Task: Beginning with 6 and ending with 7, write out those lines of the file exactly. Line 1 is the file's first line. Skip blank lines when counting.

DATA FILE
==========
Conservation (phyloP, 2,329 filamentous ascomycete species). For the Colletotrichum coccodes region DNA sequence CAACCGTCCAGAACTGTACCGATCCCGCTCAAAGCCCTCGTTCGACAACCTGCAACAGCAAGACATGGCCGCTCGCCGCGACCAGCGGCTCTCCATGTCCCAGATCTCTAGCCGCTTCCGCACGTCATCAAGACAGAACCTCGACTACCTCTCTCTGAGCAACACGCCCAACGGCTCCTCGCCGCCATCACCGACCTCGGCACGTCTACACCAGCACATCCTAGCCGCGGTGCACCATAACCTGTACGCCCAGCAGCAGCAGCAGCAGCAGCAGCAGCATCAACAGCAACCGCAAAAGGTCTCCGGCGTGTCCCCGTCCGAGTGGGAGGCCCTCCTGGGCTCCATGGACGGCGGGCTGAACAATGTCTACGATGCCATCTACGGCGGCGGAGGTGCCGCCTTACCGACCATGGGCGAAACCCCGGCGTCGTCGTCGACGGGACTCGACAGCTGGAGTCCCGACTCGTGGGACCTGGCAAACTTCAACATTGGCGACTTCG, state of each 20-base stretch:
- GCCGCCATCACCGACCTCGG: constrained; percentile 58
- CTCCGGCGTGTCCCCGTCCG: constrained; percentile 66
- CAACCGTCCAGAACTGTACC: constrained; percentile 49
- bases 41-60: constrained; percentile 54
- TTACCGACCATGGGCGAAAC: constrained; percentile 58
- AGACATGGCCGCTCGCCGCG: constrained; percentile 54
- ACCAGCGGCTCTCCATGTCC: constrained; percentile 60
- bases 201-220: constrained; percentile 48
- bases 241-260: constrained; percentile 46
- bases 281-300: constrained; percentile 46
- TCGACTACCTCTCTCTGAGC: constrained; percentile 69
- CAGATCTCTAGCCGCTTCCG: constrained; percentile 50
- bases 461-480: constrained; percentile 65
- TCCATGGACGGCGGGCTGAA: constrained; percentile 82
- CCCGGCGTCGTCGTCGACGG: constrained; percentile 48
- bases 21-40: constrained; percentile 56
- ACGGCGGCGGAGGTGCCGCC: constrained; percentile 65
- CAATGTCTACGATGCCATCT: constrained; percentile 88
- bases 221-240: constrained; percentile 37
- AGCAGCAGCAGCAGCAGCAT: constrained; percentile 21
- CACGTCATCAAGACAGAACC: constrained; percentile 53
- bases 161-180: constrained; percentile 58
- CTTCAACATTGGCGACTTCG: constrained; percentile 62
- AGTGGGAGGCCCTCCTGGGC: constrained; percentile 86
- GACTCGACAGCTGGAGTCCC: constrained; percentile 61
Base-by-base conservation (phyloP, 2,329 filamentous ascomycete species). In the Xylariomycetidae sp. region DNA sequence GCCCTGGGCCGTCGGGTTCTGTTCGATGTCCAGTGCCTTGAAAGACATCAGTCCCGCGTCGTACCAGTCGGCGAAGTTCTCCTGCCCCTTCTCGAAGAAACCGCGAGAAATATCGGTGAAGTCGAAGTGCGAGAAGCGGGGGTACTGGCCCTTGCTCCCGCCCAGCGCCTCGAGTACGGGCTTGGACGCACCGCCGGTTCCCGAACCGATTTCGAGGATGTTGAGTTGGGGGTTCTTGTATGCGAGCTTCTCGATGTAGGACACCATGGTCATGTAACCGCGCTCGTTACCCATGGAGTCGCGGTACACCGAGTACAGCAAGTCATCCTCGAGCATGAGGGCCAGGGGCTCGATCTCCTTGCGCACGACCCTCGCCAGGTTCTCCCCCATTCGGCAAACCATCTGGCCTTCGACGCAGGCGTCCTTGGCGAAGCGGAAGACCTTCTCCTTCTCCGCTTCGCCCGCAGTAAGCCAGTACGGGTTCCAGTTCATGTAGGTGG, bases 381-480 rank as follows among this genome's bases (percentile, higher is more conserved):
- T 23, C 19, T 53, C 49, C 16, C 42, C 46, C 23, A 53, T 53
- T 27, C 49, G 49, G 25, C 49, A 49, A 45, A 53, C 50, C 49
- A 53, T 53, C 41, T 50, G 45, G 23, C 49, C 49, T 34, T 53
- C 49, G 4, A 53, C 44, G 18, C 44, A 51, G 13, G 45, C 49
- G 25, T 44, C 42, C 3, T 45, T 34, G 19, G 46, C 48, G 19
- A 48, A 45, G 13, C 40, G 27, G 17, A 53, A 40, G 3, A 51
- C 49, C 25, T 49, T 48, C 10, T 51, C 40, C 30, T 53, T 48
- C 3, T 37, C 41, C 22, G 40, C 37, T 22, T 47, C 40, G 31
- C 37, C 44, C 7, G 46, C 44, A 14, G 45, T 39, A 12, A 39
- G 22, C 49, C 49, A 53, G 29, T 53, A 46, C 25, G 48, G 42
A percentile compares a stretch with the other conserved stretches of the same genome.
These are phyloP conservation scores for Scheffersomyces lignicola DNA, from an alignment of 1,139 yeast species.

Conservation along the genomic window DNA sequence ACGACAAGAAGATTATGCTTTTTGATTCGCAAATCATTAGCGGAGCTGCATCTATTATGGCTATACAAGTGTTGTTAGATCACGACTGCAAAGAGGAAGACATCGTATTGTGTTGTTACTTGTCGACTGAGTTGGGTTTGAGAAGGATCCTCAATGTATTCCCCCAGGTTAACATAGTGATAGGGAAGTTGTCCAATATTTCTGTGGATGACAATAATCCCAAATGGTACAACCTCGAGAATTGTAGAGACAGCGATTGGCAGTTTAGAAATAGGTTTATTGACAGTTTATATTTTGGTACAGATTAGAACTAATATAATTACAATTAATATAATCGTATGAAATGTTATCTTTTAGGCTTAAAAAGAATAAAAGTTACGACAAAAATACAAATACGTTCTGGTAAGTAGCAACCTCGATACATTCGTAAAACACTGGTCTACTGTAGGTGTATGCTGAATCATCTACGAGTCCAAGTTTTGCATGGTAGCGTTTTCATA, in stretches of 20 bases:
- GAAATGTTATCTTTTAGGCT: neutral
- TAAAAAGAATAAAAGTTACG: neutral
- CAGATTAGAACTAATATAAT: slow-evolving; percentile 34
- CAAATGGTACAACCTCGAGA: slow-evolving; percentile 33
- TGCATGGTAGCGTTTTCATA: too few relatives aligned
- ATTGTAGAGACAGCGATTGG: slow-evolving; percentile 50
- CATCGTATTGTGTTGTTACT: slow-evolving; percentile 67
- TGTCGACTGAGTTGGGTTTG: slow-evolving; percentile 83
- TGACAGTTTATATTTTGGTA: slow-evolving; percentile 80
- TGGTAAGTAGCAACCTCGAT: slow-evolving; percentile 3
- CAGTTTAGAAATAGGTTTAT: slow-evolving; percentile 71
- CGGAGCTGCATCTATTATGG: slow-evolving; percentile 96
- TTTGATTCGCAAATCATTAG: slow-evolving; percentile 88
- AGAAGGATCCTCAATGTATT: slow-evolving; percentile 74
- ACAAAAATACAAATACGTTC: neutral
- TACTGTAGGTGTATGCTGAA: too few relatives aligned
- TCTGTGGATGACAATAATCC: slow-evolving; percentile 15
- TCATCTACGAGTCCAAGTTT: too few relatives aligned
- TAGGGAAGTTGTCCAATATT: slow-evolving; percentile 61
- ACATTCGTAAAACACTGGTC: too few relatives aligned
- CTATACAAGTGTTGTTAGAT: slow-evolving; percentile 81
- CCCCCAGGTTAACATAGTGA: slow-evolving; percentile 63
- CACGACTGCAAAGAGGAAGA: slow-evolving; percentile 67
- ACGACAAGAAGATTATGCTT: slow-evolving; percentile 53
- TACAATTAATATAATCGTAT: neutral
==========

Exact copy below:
- TTACCGACCATGGGCGAAAC: constrained; percentile 58
- AGACATGGCCGCTCGCCGCG: constrained; percentile 54